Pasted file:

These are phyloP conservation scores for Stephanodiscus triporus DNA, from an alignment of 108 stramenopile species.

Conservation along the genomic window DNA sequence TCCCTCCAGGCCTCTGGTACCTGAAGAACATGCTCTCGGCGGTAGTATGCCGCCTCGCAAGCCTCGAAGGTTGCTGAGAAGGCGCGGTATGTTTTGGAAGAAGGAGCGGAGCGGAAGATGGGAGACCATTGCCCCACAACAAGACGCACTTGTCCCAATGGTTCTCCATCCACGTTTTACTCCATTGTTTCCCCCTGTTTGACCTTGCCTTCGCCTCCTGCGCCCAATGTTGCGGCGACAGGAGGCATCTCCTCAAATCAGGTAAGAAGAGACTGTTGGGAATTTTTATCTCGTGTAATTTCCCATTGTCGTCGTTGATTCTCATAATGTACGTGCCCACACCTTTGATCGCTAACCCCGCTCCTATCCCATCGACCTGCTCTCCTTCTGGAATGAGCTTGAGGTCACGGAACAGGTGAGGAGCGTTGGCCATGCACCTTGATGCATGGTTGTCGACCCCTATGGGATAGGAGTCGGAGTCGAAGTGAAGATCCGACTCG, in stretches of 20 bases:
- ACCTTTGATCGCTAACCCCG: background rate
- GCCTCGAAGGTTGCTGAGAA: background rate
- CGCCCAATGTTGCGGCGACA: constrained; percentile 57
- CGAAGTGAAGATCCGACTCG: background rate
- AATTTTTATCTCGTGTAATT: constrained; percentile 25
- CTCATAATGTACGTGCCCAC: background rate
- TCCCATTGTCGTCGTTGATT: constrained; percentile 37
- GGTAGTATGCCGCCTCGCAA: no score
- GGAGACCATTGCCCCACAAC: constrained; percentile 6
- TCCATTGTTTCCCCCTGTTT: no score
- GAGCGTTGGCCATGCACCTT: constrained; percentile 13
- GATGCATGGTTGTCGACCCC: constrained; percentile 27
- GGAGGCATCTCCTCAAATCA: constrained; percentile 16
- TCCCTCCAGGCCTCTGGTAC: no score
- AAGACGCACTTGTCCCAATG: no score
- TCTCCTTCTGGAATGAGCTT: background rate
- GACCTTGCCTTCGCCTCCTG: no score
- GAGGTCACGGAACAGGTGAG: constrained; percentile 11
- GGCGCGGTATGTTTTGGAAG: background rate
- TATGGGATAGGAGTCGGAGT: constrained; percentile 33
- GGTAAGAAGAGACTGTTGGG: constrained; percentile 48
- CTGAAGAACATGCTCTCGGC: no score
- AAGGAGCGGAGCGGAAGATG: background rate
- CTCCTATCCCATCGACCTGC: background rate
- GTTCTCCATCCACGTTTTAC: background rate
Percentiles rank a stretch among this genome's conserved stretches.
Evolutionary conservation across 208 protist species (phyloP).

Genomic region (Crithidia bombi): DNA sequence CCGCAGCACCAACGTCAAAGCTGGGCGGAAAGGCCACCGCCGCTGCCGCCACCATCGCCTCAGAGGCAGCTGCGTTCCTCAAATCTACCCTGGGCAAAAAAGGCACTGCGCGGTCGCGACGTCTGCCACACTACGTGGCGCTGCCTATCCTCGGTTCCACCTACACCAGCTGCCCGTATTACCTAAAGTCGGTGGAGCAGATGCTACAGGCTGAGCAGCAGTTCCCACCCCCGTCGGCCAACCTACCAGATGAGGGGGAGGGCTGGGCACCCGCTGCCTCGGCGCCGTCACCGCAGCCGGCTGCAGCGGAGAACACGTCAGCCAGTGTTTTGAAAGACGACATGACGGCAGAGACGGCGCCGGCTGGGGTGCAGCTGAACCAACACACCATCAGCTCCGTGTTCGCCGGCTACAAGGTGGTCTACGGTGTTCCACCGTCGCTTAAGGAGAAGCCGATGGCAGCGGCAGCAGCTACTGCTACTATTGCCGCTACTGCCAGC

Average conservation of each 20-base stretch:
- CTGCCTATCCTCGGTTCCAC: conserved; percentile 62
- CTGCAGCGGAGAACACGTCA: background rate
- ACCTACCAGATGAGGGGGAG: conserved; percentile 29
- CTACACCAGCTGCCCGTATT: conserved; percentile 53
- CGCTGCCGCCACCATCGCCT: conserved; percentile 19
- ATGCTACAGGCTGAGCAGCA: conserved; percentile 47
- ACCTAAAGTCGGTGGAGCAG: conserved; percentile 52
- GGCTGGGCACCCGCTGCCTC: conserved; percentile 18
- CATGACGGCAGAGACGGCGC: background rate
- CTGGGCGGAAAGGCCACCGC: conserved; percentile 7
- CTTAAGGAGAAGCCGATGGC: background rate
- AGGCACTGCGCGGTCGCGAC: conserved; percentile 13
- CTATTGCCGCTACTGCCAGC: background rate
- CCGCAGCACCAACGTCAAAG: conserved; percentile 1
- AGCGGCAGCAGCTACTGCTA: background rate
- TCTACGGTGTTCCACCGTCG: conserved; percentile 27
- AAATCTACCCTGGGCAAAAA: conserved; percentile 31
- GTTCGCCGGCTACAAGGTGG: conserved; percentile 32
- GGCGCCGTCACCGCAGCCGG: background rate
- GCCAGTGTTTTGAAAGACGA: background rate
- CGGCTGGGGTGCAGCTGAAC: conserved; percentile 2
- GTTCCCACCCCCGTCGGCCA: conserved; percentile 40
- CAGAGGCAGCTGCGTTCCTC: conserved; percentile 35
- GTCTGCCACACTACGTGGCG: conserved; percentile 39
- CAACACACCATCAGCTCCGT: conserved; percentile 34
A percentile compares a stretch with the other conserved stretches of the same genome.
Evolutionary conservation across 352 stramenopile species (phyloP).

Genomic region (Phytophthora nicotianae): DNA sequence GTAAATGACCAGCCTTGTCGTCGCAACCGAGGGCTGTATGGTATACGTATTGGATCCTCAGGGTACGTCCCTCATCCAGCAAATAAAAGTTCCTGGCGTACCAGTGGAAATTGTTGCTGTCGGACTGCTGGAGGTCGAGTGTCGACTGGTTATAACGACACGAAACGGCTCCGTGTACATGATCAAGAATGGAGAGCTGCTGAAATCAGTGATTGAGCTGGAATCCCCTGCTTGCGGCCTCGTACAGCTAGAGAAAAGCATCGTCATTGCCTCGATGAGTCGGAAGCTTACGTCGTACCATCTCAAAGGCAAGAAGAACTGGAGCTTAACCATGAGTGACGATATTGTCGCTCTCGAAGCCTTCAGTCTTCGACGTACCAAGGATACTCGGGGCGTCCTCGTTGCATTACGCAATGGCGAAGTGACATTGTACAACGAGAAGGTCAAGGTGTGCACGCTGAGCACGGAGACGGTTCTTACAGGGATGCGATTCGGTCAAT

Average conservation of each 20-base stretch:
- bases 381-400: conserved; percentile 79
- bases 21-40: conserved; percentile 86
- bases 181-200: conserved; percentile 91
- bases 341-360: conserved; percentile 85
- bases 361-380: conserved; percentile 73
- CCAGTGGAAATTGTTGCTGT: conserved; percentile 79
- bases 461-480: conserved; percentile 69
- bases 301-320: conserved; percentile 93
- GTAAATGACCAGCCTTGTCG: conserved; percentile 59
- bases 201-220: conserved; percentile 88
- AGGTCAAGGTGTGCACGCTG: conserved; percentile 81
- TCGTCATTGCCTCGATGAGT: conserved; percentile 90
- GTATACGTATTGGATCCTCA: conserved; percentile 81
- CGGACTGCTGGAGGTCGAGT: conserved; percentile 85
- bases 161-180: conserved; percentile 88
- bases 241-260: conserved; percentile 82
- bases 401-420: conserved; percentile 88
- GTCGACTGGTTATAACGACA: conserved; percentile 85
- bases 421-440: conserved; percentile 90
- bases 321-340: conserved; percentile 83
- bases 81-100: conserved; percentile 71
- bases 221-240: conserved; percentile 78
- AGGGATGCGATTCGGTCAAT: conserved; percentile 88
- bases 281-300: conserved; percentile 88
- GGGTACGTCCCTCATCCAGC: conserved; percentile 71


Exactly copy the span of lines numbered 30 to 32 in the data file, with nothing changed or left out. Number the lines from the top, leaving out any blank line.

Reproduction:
Genomic region (Crithidia bombi): DNA sequence CCGCAGCACCAACGTCAAAGCTGGGCGGAAAGGCCACCGCCGCTGCCGCCACCATCGCCTCAGAGGCAGCTGCGTTCCTCAAATCTACCCTGGGCAAAAAAGGCACTGCGCGGTCGCGACGTCTGCCACACTACGTGGCGCTGCCTATCCTCGGTTCCACCTACACCAGCTGCCCGTATTACCTAAAGTCGGTGGAGCAGATGCTACAGGCTGAGCAGCAGTTCCCACCCCCGTCGGCCAACCTACCAGATGAGGGGGAGGGCTGGGCACCCGCTGCCTCGGCGCCGTCACCGCAGCCGGCTGCAGCGGAGAACACGTCAGCCAGTGTTTTGAAAGACGACATGACGGCAGAGACGGCGCCGGCTGGGGTGCAGCTGAACCAACACACCATCAGCTCCGTGTTCGCCGGCTACAAGGTGGTCTACGGTGTTCCACCGTCGCTTAAGGAGAAGCCGATGGCAGCGGCAGCAGCTACTGCTACTATTGCCGCTACTGCCAGC

Average conservation of each 20-base stretch:
- CTGCCTATCCTCGGTTCCAC: conserved; percentile 62